Concentrated Solar Power (CSP) is suited to regions with good solar resource. Here’s how it can solve related water scarcity.
A research study from Stellenbosch University finds that a 100 MW concentrated solar power (CSP) plant adapted to also “co-generate” water via multi-effect distillation (MED) would potentially be financially viable for Namibia given a world class solar resource at Arandis, where state utility NamPower plans a solar park close to the demand.
Including multi-effect distillation would add relatively little extra cost to that of a standalone CSP plant in Namibia, the authors of Integrating desalination with concentrating solar thermal power: A Namibian case study find in a study published at Renewable Energy in January 2018.
The proposed solar thermal energy would be dispatchable day or night (red and orange thermal storage tanks) and include thermal desalination.
Credit: Ernest Dall
CSP is the thermal form of solar that makes electricity by powering a conventional power block, but instead of fossil fuel, uses just sunlight.(How CSP delivers solar at night.)
The feasibility study for Namibia comes in the context of much CSP+desalination research and development by major CSP research centers globally, including MIT and the Cyprus Institute, which successfully demonstrated a prototype for Mediterranean islands in 2008, and CIEMAT in Spain, that leads the IEA/SolarPACES Task VI: where it researches and coordinates international researchers, and Germany’s DLR, which has summarized the range of CSP+desalination technologies explored.
Pros and cons for Namibia
This proposed 100 MW CSP+desalination plant would be more expensive than the existing desalination plant just north of Swakopmund, which uses grid-powered reverse osmosis, the study estimated.
However, co-generation of electricity and water would have additional benefits over the current grid-powered reverse osmosis plant. One advantage of this proposal is that it simultaneously generates electricity, while the current plant consumes Namibia’s scarce electricity.
With thermal energy storage the study’s CSP+desalination plant would provide dispatchable solar to supply 15% of Namibia’s peak demand into the evening, giving the small sunny nation greater energy independence from its neighbors, and reducing its carbon footprint, helping it meet its 2030 70% renewable energy target.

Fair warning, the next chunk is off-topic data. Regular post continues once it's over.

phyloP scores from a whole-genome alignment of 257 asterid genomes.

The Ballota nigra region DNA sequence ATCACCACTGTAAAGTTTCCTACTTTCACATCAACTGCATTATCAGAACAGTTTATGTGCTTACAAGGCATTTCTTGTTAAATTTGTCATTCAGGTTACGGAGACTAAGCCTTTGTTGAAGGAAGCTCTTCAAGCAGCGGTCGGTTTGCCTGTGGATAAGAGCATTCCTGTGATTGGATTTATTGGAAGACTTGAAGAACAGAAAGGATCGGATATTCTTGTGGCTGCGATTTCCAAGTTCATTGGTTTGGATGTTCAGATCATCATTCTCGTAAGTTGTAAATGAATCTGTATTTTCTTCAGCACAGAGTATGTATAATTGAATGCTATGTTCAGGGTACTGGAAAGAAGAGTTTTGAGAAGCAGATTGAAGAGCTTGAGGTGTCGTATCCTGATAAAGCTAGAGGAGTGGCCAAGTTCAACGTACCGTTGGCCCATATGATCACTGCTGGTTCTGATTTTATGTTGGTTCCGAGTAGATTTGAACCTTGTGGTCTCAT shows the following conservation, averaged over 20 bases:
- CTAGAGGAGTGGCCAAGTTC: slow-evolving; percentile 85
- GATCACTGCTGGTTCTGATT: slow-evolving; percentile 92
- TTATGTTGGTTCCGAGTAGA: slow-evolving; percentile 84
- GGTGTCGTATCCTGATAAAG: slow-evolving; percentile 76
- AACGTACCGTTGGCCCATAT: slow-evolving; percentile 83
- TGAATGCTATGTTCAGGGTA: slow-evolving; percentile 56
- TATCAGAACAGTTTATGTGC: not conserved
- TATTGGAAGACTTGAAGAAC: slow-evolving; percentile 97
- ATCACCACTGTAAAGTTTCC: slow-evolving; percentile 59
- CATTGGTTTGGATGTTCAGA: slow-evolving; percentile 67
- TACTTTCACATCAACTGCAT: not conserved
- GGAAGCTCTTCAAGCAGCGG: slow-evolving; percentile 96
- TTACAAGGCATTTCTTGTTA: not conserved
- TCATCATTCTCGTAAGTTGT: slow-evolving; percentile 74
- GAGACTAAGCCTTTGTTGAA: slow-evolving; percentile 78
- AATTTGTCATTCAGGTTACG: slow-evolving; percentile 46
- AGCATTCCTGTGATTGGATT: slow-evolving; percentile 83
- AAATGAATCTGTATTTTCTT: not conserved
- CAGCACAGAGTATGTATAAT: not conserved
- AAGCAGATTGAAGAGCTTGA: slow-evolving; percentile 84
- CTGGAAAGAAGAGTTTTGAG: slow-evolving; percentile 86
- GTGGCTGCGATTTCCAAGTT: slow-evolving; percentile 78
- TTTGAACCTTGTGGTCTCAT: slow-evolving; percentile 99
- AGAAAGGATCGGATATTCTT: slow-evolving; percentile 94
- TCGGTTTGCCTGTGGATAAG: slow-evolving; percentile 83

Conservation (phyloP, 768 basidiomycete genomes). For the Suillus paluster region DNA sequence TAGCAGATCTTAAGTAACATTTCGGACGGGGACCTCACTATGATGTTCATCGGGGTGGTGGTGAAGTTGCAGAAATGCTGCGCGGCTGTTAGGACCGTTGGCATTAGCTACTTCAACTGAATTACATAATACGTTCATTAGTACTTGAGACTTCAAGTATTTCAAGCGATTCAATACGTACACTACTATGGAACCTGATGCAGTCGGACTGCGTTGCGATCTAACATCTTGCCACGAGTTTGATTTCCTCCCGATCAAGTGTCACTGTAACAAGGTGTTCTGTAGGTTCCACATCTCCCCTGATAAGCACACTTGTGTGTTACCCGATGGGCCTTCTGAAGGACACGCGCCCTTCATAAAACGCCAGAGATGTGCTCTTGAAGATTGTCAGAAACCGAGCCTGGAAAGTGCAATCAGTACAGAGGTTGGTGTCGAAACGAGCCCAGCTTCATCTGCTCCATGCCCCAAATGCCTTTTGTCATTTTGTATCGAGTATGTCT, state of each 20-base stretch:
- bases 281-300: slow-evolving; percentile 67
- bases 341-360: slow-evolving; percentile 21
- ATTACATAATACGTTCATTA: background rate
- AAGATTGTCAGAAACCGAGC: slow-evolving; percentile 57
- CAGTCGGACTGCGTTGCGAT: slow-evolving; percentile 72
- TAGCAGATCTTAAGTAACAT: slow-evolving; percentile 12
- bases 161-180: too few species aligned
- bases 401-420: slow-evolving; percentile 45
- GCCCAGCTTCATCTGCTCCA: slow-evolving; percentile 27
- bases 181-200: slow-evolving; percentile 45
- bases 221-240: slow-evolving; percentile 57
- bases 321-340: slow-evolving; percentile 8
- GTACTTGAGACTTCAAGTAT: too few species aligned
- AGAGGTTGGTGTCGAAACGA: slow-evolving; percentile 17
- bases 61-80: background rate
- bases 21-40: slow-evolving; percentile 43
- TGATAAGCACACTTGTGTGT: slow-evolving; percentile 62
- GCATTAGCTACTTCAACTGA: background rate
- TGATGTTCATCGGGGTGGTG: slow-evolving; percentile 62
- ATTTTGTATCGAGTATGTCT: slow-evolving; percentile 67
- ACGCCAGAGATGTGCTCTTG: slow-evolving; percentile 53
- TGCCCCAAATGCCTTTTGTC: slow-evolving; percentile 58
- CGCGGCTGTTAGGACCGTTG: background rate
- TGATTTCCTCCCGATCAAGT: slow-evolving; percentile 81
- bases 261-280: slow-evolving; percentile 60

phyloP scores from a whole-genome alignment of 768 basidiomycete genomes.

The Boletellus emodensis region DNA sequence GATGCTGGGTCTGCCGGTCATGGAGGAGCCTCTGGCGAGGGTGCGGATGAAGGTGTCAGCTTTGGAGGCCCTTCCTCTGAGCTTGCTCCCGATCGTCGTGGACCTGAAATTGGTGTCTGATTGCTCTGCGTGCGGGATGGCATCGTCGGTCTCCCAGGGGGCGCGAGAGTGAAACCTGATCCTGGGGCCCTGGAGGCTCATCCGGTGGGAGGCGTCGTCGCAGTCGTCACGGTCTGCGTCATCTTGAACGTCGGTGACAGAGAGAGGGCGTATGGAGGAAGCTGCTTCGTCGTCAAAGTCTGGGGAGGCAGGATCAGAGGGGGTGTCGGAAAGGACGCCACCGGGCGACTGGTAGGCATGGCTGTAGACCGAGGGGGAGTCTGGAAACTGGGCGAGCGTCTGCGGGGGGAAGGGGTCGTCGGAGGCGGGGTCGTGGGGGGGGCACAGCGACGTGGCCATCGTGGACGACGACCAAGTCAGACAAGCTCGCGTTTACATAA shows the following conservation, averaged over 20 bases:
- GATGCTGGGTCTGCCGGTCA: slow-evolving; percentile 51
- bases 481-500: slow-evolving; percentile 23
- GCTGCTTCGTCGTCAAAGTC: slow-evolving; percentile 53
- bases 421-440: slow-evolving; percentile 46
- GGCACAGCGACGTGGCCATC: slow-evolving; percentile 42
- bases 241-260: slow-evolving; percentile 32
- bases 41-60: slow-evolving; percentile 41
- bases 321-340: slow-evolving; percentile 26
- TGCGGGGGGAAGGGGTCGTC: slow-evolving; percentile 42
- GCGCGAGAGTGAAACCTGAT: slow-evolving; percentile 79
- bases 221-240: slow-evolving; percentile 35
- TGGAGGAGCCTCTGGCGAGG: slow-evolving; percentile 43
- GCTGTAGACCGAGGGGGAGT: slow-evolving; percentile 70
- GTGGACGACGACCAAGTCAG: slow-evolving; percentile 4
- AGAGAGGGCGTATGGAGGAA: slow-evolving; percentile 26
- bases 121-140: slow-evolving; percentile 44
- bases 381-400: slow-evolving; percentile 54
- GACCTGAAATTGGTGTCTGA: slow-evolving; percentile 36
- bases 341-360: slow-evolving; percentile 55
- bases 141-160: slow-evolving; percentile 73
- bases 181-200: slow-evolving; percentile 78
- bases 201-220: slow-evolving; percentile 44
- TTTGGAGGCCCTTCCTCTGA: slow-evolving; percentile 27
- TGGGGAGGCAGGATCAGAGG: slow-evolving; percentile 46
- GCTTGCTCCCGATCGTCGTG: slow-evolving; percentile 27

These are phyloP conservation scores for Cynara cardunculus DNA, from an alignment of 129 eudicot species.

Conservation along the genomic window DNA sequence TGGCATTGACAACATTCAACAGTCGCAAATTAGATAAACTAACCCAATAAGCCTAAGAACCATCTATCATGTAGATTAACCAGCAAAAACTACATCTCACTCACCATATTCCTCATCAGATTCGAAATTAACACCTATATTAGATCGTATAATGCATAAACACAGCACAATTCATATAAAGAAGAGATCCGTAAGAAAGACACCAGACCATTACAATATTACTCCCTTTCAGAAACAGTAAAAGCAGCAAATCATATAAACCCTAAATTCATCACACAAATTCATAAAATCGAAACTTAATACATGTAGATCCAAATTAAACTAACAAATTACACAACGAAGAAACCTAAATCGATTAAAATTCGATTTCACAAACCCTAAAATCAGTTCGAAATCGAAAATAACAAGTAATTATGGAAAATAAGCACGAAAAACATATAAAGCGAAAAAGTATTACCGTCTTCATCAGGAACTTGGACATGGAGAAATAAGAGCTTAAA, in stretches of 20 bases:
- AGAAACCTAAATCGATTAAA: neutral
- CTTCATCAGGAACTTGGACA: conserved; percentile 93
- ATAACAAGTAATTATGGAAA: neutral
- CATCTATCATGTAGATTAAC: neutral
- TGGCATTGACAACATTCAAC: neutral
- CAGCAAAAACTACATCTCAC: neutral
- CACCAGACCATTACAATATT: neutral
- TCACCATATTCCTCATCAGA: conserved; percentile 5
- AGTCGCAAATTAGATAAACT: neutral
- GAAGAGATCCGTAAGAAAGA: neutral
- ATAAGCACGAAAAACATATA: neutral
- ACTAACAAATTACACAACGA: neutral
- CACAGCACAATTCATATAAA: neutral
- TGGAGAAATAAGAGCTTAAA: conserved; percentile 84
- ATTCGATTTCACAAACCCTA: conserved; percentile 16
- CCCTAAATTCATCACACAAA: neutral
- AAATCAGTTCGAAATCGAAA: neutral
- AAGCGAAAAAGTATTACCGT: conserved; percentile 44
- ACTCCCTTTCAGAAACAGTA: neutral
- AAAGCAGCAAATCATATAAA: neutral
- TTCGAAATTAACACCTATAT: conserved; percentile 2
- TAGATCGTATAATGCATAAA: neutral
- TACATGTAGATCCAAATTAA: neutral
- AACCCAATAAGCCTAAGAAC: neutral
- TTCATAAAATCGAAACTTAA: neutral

With a small population, 2.5 million, Namibia’s peak load was around 656 MW in 2017, of which 347 MW is supplied – albeit seasonally – by local hydro power from the Ruacana Hydropower Scheme.
“In 2017, Namibia imported approximately 60% of its annual electricity from surrounding countries. Most is from South Africa’s power utility, Eskom, and that’s mostly coal,” said the research study’s co-author, Ernest Dall.
Dall received a bursary for his Masters in Mechanical Engineering at Stellenbosch in South Africa from NamPower, Namibia’s national electric utility, and is now an engineer in its Power Systems Development division.
“I luckily had the option to choose my research topic and I wanted to do something looking at future issues that do not just affect Namibia, but issues that are global, and that is basically electricity and water scarcity, which if you think about it, go hand-in-hand in desalination,” he related.
Namibia is already water stressed. The United Nations projects it will become vulnerable by 2025.
Relatively little additional cost to add desalination to a CSP plant
“There is a synergy between power generation and desalination of seawater,” explained Dall. “The desalination plant effectively replaces the condenser in the Rankine cycle, whilst the Rankine cycle in turn provides a ready source of low grade heat for desalination.The concept hinges on utilizing that waste heat from your CSP plant and trying to use that as a heating source.”